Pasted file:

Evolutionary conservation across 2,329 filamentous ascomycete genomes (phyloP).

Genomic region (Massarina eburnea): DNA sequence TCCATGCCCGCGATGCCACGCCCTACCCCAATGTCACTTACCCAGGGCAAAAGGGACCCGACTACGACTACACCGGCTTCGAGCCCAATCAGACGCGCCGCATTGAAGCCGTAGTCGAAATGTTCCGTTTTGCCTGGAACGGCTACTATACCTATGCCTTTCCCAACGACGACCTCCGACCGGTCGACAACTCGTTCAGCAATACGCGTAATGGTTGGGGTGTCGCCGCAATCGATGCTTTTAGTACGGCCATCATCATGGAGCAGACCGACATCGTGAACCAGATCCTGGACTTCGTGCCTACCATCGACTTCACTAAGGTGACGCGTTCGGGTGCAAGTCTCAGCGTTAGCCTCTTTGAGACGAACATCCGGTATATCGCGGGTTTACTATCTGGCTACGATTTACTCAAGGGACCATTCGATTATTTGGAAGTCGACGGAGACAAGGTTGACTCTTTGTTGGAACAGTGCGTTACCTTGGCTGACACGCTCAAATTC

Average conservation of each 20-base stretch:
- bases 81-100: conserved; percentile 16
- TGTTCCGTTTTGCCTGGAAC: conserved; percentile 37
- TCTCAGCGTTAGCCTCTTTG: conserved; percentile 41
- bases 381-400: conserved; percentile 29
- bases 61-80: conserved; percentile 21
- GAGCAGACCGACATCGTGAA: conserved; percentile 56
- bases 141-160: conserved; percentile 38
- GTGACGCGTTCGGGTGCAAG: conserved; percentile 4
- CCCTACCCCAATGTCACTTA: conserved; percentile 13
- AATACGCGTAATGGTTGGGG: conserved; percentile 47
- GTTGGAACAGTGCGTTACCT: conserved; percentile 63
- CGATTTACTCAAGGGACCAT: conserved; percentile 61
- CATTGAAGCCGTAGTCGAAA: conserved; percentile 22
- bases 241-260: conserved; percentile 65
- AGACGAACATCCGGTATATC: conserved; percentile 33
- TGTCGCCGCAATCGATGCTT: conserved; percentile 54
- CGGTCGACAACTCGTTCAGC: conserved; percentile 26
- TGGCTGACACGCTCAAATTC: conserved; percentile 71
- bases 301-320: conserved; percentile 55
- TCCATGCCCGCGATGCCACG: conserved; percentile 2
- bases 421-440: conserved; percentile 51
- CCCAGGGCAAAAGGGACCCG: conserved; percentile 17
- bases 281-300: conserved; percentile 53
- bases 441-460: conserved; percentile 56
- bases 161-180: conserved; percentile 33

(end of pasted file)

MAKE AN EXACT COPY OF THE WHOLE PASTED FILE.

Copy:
Evolutionary conservation across 2,329 filamentous ascomycete genomes (phyloP).

Genomic region (Massarina eburnea): DNA sequence TCCATGCCCGCGATGCCACGCCCTACCCCAATGTCACTTACCCAGGGCAAAAGGGACCCGACTACGACTACACCGGCTTCGAGCCCAATCAGACGCGCCGCATTGAAGCCGTAGTCGAAATGTTCCGTTTTGCCTGGAACGGCTACTATACCTATGCCTTTCCCAACGACGACCTCCGACCGGTCGACAACTCGTTCAGCAATACGCGTAATGGTTGGGGTGTCGCCGCAATCGATGCTTTTAGTACGGCCATCATCATGGAGCAGACCGACATCGTGAACCAGATCCTGGACTTCGTGCCTACCATCGACTTCACTAAGGTGACGCGTTCGGGTGCAAGTCTCAGCGTTAGCCTCTTTGAGACGAACATCCGGTATATCGCGGGTTTACTATCTGGCTACGATTTACTCAAGGGACCATTCGATTATTTGGAAGTCGACGGAGACAAGGTTGACTCTTTGTTGGAACAGTGCGTTACCTTGGCTGACACGCTCAAATTC

Average conservation of each 20-base stretch:
- bases 81-100: conserved; percentile 16
- TGTTCCGTTTTGCCTGGAAC: conserved; percentile 37
- TCTCAGCGTTAGCCTCTTTG: conserved; percentile 41
- bases 381-400: conserved; percentile 29
- bases 61-80: conserved; percentile 21
- GAGCAGACCGACATCGTGAA: conserved; percentile 56
- bases 141-160: conserved; percentile 38
- GTGACGCGTTCGGGTGCAAG: conserved; percentile 4
- CCCTACCCCAATGTCACTTA: conserved; percentile 13
- AATACGCGTAATGGTTGGGG: conserved; percentile 47
- GTTGGAACAGTGCGTTACCT: conserved; percentile 63
- CGATTTACTCAAGGGACCAT: conserved; percentile 61
- CATTGAAGCCGTAGTCGAAA: conserved; percentile 22
- bases 241-260: conserved; percentile 65
- AGACGAACATCCGGTATATC: conserved; percentile 33
- TGTCGCCGCAATCGATGCTT: conserved; percentile 54
- CGGTCGACAACTCGTTCAGC: conserved; percentile 26
- TGGCTGACACGCTCAAATTC: conserved; percentile 71
- bases 301-320: conserved; percentile 55
- TCCATGCCCGCGATGCCACG: conserved; percentile 2
- bases 421-440: conserved; percentile 51
- CCCAGGGCAAAAGGGACCCG: conserved; percentile 17
- bases 281-300: conserved; percentile 53
- bases 441-460: conserved; percentile 56
- bases 161-180: conserved; percentile 33